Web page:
Sweeping changes to a bill that intended to overhaul the process of state takeover of failing schools today took away much of its punch.

The Senate Education Committee amended and passed House Bill 1638, 9-2, at its meeting today. It originally was written to establish “transformation zones” that would have allowed schools or groups of schools to try out innovative plans at schools with students consistently getting low test scores as an alternative to state takeover. The bill last month passed the House 66-31

But the bill now contains no mention of transformation zones and makes sure the Indiana State Board of Education would not be allowed to take control of an entire school district.

Sen. Dennis Kruse, R-Auburn, said the biggest changes were proposed in amendments by Sen. Earline Rogers, D-Gary. When they were included, it changed the entire focus.

“There’s not much left in this bill after this amendment,” Kruse said.

The bill still includes a prohibition against schools offering potential students or their families gifts with a significant monetary value. It also would grant struggling schools a “safe harbor” provision where they could get an extra year to show academic improvement before the state would intervene.

Technically, Rogers’ new amendment takes the place of one passed by the committee last week. Those changes remain.

They include:

  • It proposes cutting to four years the time schools with D or F grades get before the state can take the school over or intervene in other ways. Under the bill, that change was set to take effect in June. The amendment puts the shorter timeline off an extra year until June of 2016 to give school districts more time to prepare.
  • A provision in the bill requiring any decision by the state board to close a school to pass with a two-thirds majority was introduced. Before, the board  could decide to close low-scoring schools by a simple majority.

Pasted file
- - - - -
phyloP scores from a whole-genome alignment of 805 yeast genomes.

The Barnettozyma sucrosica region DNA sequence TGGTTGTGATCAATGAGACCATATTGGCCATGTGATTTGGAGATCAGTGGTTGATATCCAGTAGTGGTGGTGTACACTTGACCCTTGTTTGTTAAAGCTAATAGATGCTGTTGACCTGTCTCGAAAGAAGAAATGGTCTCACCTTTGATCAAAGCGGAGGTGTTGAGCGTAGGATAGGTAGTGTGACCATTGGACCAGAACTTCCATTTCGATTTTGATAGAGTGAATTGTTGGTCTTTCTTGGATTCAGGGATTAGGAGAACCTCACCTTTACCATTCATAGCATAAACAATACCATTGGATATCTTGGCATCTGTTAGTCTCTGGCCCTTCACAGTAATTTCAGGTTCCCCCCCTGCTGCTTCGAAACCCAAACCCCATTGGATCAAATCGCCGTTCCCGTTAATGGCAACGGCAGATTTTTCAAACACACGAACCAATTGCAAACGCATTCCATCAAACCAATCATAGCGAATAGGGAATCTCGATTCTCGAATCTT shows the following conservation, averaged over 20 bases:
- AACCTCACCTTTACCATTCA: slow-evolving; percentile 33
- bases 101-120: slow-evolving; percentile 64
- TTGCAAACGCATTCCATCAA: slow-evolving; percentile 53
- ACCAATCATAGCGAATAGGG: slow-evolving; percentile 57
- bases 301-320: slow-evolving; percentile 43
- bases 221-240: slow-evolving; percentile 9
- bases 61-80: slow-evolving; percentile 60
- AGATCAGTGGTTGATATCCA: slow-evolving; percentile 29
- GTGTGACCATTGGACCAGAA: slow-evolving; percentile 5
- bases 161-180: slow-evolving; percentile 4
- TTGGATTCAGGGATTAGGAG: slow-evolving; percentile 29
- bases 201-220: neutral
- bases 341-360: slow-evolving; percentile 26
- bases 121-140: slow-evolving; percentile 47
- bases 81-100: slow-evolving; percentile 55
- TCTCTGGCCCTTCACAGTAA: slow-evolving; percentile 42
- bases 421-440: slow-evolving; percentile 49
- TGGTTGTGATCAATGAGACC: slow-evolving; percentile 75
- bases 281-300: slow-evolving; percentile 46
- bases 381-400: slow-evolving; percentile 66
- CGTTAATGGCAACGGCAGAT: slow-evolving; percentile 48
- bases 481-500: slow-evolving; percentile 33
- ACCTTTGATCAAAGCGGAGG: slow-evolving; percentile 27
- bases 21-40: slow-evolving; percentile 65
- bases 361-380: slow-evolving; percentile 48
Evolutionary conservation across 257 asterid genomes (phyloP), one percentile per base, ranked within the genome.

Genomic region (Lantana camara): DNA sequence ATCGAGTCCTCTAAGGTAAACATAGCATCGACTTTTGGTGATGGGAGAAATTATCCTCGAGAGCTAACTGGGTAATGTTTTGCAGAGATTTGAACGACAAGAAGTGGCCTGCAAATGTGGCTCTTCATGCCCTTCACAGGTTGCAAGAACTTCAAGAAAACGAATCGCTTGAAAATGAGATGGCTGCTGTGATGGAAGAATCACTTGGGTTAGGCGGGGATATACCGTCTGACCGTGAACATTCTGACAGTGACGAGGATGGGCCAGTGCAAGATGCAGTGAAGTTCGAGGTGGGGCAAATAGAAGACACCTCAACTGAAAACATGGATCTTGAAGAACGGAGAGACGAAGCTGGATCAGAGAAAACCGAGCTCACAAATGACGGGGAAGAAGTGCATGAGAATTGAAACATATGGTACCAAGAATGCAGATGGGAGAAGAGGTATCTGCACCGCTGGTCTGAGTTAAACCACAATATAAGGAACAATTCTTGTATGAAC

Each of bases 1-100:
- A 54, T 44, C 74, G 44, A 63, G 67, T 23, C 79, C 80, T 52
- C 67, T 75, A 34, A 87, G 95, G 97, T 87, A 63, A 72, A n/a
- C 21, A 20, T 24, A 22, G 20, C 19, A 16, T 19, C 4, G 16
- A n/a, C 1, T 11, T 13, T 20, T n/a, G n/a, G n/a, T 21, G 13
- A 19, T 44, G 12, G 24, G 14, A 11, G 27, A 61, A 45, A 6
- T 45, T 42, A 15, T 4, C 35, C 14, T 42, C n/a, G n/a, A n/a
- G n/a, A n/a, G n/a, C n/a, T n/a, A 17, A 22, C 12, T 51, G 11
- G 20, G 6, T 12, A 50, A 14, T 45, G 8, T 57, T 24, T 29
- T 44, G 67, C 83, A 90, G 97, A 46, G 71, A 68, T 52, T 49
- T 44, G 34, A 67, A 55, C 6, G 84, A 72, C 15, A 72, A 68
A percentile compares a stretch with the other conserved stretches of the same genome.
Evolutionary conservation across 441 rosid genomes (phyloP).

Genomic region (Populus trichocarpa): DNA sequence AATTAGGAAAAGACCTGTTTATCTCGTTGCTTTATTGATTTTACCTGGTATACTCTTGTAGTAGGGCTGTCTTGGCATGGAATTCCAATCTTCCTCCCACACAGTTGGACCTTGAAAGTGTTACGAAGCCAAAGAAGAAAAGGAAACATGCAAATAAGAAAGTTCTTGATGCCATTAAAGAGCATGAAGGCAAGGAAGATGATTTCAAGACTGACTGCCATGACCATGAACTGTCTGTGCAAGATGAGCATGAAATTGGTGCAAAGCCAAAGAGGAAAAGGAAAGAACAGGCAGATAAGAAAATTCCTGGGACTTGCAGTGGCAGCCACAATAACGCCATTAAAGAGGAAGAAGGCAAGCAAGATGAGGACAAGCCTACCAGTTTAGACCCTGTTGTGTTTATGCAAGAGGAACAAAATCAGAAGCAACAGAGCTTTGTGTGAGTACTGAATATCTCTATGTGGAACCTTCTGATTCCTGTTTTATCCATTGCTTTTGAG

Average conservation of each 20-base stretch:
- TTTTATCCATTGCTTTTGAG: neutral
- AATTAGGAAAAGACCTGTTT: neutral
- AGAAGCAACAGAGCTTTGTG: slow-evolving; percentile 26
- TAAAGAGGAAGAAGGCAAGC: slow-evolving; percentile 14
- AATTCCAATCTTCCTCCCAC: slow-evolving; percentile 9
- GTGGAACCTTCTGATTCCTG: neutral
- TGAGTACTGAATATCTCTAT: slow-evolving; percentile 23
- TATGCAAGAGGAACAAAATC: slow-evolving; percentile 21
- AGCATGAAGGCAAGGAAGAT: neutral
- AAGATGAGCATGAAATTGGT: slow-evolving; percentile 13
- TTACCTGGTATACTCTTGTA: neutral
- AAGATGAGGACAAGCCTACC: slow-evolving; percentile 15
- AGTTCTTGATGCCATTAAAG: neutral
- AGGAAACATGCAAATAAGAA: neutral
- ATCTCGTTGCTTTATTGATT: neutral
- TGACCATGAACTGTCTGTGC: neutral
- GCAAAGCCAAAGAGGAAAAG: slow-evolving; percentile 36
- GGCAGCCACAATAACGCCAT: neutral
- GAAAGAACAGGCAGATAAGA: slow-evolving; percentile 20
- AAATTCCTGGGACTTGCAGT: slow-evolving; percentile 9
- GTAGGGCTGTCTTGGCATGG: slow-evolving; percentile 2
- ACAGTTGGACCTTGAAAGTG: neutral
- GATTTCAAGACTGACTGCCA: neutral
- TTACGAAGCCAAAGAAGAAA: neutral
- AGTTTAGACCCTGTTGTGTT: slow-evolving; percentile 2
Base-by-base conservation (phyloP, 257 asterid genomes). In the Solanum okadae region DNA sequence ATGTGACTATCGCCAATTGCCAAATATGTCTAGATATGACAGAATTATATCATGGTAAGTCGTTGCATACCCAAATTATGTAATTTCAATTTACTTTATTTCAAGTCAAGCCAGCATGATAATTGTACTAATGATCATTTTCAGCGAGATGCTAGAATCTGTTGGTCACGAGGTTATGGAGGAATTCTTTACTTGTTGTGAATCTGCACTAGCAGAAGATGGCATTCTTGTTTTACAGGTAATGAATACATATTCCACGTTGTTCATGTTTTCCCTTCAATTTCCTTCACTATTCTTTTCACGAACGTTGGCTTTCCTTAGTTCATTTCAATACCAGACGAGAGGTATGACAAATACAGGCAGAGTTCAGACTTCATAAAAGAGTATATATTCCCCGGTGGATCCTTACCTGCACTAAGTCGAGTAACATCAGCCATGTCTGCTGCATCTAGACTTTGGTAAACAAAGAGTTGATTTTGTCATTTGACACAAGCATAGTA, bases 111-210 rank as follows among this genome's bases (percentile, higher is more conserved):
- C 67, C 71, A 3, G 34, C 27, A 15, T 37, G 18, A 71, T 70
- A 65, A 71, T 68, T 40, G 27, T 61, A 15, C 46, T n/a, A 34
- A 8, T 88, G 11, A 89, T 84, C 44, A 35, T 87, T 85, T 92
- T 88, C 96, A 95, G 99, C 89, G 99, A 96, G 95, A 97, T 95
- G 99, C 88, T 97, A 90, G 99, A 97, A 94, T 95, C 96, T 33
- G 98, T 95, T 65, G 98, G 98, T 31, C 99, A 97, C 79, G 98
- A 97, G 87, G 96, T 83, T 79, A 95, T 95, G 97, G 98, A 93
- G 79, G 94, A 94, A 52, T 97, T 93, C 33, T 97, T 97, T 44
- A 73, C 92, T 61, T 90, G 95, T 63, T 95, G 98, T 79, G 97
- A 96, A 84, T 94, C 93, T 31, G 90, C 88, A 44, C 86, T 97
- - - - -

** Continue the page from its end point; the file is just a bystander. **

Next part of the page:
• A provision in the bill allowing up to 10 percent of teachers at a school in state takeover to work without a valid teaching license also was removed from the bill.

Rogers argued before the committee last month that the state’s intervention efforts just weren’t showing enough improvement to be expanded. Most of the schools under state takeover were still getting F grades, she said.

Rep. Robert Behning, R-Indianapolis, the bill’s author, said at the same March meeting that the bill was intended to move away from state takeover to more local control.

“The goal is not to be in the takeover business,” Behning said. “That’s the point of this bill — to get out of the takeover business to gives schools the opportunity to transform themselves.”

But Rogers wasn’t buying it. She wrote the amendments to make a “bad bill better,” she said.

The bill will next be heard by the Senate Appropriations Committee before going to the full Senate.

Both Rogers and Sen. Mark Stoops, D-Bloomington, serve on the appropriations committee. Even with the amendments, Stoops, who voted no today, said he isn’t sure how the next hearing will play out.

“I’m much happier with the bill, and I will be having another look at it in appropriations,” he said. “We’ll see how it goes.”

The committee passed two other bills:

  • Freedom to teach. House Bill 1009 would allow any two teachers or a principal, superintendent or a combination apply for grants to create schools, districts or zones of schools. Those schools would get extra freedoms others don’t have to try out plans designed to raise student test scores and pay higher salaries to effective teachers. It passed the committee 7-4 and will next be heard in Senate Appropriations.
  • Safety DrillsHouse Bill 1414 would require schools to hold more safety drills. It passed committee 11-0.